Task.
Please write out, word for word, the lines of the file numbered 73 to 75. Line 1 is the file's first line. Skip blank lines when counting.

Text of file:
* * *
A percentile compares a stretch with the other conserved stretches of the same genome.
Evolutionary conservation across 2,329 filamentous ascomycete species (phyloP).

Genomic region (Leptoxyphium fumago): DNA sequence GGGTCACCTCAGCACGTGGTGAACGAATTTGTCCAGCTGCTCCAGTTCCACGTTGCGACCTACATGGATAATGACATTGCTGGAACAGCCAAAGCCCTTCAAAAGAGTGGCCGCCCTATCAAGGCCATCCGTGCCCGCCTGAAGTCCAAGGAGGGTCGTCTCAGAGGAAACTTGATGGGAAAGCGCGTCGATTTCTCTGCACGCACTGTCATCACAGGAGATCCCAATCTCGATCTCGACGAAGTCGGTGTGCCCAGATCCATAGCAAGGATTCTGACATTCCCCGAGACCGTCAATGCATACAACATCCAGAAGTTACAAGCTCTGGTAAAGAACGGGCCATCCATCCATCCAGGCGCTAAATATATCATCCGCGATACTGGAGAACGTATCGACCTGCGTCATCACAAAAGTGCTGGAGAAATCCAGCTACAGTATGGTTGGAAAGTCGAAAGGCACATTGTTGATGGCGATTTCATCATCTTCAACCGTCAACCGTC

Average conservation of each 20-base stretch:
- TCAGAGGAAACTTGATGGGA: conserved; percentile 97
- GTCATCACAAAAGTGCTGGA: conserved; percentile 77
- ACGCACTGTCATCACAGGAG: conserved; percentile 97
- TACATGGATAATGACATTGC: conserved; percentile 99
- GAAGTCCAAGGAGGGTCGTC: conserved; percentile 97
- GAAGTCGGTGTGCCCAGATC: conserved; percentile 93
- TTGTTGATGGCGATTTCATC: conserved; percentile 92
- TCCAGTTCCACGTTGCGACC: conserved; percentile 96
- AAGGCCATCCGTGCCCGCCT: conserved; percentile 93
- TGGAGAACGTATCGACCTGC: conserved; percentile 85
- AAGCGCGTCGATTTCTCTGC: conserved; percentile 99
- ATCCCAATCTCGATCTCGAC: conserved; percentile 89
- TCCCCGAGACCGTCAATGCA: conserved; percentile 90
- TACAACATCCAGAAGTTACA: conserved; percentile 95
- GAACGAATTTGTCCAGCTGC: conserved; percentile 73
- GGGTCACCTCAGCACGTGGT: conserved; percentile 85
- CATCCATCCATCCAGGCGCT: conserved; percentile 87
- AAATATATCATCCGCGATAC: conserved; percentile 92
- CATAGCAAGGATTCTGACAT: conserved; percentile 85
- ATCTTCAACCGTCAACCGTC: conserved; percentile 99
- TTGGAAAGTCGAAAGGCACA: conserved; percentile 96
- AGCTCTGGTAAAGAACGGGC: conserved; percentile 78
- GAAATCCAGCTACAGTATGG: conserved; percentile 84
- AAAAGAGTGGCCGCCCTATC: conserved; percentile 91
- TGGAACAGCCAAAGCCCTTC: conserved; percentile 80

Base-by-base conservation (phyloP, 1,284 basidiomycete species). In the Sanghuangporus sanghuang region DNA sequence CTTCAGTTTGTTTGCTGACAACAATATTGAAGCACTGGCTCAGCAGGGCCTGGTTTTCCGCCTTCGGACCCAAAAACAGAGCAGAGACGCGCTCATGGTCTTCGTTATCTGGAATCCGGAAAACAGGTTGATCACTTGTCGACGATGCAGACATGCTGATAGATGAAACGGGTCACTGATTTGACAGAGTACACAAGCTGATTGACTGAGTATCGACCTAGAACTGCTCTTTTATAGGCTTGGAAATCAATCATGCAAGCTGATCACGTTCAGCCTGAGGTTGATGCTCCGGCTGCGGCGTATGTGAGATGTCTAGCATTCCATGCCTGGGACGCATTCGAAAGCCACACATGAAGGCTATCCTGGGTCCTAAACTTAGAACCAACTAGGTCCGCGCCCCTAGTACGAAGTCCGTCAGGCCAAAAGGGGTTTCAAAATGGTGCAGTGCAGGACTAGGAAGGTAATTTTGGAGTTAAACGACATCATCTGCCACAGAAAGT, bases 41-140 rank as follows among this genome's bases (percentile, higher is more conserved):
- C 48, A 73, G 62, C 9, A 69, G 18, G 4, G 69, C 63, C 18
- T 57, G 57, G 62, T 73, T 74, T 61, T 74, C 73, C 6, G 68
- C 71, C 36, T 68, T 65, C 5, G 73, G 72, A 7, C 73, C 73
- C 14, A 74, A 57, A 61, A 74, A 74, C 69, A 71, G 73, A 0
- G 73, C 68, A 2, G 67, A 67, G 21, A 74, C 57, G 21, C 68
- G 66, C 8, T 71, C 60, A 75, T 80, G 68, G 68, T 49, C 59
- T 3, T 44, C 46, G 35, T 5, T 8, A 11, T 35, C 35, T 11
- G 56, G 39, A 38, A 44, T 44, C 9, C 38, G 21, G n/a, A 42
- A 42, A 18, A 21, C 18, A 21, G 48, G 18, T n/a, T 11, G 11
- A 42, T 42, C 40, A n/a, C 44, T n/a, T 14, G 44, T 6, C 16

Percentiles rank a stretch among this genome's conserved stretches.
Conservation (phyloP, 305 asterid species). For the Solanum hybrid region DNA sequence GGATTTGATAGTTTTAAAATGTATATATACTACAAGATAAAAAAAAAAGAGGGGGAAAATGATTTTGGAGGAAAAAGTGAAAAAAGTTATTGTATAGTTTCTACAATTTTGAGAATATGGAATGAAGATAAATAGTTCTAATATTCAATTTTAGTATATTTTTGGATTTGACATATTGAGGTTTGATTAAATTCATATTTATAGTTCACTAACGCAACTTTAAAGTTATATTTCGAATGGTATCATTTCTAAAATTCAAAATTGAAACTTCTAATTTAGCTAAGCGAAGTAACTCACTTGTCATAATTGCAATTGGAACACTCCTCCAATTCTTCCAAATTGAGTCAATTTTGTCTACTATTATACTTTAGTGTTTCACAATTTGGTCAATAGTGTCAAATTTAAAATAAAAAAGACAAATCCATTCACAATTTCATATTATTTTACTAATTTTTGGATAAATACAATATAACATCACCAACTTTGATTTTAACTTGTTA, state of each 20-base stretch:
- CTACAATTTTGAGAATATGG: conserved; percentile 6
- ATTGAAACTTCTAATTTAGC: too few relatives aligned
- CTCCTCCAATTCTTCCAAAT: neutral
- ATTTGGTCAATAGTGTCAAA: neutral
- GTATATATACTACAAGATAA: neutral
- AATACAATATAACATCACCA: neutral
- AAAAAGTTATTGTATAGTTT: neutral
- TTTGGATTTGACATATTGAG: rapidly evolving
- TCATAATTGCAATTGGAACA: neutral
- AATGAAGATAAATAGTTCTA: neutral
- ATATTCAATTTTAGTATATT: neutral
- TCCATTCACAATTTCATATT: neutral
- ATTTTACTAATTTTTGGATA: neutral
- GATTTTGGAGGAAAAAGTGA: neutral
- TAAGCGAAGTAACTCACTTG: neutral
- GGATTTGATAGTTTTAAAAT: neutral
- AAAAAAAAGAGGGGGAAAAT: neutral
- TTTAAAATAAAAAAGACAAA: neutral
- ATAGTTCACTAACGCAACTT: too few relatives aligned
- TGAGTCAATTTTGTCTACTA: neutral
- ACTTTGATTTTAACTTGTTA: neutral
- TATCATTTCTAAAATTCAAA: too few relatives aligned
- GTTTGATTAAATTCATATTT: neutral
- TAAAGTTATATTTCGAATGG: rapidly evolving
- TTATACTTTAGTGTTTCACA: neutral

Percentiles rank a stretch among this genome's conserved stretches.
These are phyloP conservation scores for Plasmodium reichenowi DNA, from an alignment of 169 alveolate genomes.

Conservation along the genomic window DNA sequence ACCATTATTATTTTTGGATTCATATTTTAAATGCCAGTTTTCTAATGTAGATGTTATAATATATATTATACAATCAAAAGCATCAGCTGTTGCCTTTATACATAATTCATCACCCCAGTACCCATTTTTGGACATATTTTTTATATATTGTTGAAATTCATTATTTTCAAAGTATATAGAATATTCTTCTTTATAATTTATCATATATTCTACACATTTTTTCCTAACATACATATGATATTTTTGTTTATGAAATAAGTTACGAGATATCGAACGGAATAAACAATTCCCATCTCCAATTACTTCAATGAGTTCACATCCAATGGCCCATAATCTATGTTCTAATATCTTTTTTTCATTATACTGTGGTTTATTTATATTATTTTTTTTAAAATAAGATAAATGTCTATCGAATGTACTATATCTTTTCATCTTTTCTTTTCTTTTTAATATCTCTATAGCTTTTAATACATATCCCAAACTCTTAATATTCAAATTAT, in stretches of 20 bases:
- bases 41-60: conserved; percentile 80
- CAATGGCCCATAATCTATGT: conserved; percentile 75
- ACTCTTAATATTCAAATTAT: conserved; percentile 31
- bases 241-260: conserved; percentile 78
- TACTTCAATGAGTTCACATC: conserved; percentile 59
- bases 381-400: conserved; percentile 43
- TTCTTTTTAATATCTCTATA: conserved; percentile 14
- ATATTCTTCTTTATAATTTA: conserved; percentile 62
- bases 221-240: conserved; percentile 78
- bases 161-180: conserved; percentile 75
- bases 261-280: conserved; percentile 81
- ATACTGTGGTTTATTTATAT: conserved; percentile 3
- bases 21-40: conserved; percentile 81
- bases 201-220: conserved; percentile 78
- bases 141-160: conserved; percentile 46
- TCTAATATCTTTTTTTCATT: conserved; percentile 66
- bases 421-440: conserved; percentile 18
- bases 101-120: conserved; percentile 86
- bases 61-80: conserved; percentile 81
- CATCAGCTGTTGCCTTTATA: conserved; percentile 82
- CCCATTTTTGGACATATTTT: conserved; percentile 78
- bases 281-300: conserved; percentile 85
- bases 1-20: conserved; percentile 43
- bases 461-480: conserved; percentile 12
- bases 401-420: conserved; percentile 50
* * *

- ACTCTTAATATTCAAATTAT: conserved; percentile 31
- bases 241-260: conserved; percentile 78
- TACTTCAATGAGTTCACATC: conserved; percentile 59